Waiting for the next episode..........

Balvinder Singh said...

RJ, thanks for following my blog regularly. Yes i will continue narrating few selected incidents at each place of my stay and still a long way to go.

Soul Searcher, you are absolutely right. It is only the fear of the uniform in our country which makes things move and if the uniform happens to be Olive Green, things not only move but run.

JP, so you also experinced the f-ups that railways cause.

But certainly the Indian Railway is the world's largest and busiest net work and it is to their credit that millions of passengers and tons of goods move over our vast country.

In fact our train also ran our of electricity and water many times during our long journey and at one of the stations when i approached the station master and asked him to replenish water in our train, you know what he said, "waater for waater sirra" giving me a dirty grin. He was obviously refering to getting some fauji liqour from us in turn for filling up water in our train. It was only after i watered him down in full public view on the platform, that he topped up the train tanks.

Yes next post shortly. Thanks for the company.

Pinku said...

hey that sounds like an awesome experience...do they still do it this way though??? doesnt it mean a huge delay and expense...

Balvinder Singh said...

Yes Pinku, the independent units when transfered from one place to the other or when going for the war games move as one entity as there is a large amount of special equipment which has to be moved under proper guard and care. Yes, it may look like waste of time and resources but in peace time whatever the Army does is as a matter of fact part of training for war only, albiet, in slow motion.

Anand said...

Ohh my Balvinder Singhji...
really.. I'm not so deserving. But thanks a ton really.
That's a huge huge compliment. I feel honoured.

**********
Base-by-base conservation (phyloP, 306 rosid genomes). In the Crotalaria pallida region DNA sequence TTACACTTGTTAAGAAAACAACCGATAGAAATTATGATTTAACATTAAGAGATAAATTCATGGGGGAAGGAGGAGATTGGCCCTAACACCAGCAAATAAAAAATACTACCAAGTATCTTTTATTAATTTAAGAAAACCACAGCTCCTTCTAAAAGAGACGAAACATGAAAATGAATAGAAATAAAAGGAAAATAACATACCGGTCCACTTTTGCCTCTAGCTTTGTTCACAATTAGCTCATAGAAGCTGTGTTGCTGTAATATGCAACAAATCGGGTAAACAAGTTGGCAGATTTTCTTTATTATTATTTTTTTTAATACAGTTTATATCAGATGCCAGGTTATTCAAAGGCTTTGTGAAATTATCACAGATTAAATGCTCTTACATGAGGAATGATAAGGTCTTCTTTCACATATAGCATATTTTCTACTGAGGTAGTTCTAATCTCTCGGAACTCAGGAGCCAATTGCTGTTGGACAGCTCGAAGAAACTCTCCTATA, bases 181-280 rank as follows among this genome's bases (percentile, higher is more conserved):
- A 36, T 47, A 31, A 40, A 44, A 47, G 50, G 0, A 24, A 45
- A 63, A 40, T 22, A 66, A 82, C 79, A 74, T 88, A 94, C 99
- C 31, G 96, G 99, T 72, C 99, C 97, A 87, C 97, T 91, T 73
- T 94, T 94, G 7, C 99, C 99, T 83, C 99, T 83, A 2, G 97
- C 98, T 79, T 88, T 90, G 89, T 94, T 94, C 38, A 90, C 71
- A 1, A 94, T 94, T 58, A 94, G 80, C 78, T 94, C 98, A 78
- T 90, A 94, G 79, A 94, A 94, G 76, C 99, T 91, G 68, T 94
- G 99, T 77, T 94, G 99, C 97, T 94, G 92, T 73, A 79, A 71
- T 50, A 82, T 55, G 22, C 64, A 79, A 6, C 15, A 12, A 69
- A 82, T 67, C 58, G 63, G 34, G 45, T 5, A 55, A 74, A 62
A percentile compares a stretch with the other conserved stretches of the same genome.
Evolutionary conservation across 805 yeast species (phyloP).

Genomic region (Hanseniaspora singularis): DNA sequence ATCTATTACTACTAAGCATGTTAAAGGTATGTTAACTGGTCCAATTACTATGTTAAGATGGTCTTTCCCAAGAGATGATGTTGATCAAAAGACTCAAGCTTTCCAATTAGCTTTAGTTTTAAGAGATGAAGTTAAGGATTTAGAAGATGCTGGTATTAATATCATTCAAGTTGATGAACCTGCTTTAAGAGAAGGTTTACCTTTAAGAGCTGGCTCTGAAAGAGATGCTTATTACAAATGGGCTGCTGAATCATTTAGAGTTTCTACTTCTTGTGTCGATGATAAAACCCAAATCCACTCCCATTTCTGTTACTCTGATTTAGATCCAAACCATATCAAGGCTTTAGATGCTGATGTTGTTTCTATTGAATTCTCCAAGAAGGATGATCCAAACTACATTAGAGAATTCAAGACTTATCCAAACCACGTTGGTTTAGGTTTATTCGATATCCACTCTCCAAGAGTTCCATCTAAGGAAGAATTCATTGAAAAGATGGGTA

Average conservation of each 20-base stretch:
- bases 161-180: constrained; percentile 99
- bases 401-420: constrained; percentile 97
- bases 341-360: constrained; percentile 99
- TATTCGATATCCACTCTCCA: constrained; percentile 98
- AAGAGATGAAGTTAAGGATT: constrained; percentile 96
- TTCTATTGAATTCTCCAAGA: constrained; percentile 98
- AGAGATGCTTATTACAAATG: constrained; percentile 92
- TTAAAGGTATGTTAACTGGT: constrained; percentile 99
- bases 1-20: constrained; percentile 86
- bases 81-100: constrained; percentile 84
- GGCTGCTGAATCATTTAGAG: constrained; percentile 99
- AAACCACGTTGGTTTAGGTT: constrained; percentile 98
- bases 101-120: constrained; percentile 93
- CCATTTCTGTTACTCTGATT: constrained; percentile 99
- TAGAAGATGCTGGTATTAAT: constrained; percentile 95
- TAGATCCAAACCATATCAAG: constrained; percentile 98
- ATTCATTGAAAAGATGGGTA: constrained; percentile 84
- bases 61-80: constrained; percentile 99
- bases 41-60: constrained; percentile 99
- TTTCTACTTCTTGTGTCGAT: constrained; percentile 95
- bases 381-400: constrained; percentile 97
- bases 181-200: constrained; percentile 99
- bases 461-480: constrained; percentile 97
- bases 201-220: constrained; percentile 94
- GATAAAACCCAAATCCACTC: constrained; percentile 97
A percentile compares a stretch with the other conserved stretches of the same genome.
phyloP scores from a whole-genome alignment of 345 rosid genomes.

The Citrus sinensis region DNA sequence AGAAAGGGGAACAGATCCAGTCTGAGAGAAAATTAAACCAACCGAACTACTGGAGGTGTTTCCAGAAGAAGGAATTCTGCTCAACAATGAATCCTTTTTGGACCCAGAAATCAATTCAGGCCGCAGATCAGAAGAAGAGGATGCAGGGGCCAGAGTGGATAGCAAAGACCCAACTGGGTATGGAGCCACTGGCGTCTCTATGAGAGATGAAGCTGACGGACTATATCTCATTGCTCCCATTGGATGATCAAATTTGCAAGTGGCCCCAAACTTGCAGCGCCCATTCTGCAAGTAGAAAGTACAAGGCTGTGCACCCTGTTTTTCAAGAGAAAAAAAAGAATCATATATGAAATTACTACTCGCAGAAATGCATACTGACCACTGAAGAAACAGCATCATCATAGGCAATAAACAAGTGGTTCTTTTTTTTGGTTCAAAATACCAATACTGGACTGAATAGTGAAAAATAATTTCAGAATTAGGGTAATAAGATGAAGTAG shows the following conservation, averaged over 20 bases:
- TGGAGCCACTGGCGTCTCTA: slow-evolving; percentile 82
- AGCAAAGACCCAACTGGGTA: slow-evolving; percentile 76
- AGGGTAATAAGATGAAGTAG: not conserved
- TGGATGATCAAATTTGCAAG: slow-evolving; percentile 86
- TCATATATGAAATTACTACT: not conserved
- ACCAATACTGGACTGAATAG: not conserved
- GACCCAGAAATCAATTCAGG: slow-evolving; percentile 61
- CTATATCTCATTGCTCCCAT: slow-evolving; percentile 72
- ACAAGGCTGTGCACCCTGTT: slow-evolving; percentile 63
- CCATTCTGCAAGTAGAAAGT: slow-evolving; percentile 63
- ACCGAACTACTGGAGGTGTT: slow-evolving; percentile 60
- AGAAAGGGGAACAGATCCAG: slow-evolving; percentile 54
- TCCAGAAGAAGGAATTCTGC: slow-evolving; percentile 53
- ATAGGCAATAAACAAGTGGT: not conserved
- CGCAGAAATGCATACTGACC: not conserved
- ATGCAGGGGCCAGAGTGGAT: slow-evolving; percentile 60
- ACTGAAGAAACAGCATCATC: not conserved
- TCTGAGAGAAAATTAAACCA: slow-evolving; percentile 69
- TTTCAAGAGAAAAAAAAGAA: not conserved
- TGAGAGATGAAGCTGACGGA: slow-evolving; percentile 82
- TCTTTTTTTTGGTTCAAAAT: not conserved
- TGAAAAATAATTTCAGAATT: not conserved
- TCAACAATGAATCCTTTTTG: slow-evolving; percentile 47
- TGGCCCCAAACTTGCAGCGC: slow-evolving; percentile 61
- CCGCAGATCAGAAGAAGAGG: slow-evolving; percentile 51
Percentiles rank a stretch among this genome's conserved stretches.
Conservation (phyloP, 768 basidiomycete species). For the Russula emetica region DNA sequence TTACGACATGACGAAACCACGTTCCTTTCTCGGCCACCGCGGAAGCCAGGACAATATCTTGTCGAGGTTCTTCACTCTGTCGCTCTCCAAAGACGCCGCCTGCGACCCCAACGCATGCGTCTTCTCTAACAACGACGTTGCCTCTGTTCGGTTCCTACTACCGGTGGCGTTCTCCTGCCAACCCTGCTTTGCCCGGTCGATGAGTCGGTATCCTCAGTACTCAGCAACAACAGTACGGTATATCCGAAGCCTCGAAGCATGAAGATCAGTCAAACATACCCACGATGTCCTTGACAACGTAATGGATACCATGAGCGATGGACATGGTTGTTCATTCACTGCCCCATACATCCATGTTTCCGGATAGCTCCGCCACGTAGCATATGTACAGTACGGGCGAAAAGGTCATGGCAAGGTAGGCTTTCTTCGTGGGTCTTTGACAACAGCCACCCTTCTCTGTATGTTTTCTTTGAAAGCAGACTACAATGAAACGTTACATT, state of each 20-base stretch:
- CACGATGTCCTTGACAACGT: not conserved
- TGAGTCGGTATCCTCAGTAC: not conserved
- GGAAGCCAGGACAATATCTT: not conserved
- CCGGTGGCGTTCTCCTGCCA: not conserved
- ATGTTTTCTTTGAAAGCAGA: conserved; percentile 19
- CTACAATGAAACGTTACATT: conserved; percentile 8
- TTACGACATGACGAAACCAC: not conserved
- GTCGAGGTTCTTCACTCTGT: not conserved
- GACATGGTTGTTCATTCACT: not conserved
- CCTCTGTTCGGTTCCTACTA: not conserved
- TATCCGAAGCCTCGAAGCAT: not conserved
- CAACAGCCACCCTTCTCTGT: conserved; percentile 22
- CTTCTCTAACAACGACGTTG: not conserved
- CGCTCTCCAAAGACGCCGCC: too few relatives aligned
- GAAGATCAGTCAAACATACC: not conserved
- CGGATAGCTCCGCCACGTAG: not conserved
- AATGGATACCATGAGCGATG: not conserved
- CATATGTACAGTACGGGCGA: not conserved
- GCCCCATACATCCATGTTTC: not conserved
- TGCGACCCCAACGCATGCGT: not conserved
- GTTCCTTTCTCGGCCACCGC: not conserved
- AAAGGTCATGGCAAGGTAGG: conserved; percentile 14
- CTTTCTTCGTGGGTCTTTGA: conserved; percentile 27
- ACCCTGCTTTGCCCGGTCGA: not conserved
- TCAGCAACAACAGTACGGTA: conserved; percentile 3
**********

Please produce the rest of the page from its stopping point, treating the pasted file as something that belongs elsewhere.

roop said...

welcome back, sir!

interesting read. i felt that i was in that train travelin with y'all. mention of food however has made me hungry as always and im headed to kitchen. :)))

good to have u back.

LazyKing said...

Another great story from you. I'm waiting for the next post

M G Suresh said...

Sir, I’ve been chasing on this blog for the next post since long, Thank you Sir for the wonderful post I really enjoyed reading it and anxiously waiting for the story to continue.

Balvinder Singh said...

Anand, you are welcome, yes you desrved that compliment.

Roop, good that my post also worked as an appetiser for you. thanks for good words.

Lazy King, yes next post shortly.

MG Suresh, thanks for showing interest. Yes i will continue writing.

Ashwani Saini said...

Hi Sir, ..a very timely post when you must be planning your mov from the Eastern sector to the Western sector !
Best of luck for the same.

Reflections said...

Interesting read.......following ur journey very keenly;-))

How do we know said...

oh wow! its a pleasure and a privilege to be able to read these..

Mampi said...

Hmm Shergarh !!! Obviously, it had to be something like shergarh, or cheetahgarh or singhgarh!!! Obviously, because thats where the lion had his way !!!
your narration is so lucid,,, YOU WERE right, I so love this trip down your memory lane.

Balvinder Singh said...

Sorry for the late response friends. I had gone on a visit across Sikkim.

Ashwani, yes you will be finding another number on the map of my journey accross India after i move out of this place shortly.

Nancy, thanks for the company.

HDWK, thanks

Manpreet, ha ha ha, but i will put it another way that it was supposed to be the Garh of the Sher (station master) who had a brief ecounter with the strayed lions. So he was quick and wise enough to put us back on our track.
Thanks for the compliments and the metaphor.

LazyKing said...

hello

Andy said...

Salute !!
Wot experinces. Ur story cud easily be converted into a grt book. Think about it.

U know me. :-)
http://takeuplaces.blogspot.com/

Balvinder Singh said...

Your highness 'The Lazy King' sorry for the delay in putting the next post. In fact i was in transit on a visit accross Sikkim.

Thanks Anand, i am overwhelmed by your compliments. I think it will need a self sacrificing publisher to publish my book.

Swaram said...

Interesting read! Getting to know so many new things. Thank u:)

Balvinder Singh said...

Swaram, thanks for the visit and the compliments.